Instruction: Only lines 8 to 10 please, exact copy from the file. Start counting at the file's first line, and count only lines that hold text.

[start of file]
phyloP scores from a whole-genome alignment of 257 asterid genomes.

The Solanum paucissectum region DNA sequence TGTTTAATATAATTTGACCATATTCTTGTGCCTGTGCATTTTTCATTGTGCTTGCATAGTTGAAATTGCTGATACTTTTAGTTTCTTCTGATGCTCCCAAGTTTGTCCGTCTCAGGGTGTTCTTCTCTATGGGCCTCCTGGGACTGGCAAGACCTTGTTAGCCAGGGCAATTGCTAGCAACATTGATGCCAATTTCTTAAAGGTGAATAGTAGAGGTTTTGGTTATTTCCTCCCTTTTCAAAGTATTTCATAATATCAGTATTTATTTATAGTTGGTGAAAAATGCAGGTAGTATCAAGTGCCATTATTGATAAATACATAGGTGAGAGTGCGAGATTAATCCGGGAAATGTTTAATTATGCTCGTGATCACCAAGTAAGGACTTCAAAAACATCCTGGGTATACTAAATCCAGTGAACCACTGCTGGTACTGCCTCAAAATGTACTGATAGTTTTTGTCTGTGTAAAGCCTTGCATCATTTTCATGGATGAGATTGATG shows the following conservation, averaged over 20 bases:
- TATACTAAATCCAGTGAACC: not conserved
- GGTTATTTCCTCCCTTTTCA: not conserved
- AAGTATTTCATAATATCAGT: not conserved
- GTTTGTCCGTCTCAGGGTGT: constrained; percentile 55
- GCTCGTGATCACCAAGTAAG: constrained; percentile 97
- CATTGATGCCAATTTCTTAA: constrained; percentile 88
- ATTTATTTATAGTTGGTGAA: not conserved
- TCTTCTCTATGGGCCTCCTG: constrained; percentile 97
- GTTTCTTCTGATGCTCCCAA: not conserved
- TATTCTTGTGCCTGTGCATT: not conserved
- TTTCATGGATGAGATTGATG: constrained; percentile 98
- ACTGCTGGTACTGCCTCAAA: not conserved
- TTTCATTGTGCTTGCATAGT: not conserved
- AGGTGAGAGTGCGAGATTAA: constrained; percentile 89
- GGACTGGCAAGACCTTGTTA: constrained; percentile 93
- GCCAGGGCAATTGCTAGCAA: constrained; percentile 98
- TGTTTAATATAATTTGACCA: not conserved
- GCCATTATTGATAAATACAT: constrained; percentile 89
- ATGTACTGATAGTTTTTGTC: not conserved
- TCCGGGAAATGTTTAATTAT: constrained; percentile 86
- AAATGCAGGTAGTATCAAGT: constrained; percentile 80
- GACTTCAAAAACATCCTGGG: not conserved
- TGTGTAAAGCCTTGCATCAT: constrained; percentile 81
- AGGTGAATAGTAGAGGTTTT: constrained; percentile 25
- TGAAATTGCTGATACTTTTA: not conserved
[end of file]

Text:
- CATTGATGCCAATTTCTTAA: constrained; percentile 88
- ATTTATTTATAGTTGGTGAA: not conserved
- TCTTCTCTATGGGCCTCCTG: constrained; percentile 97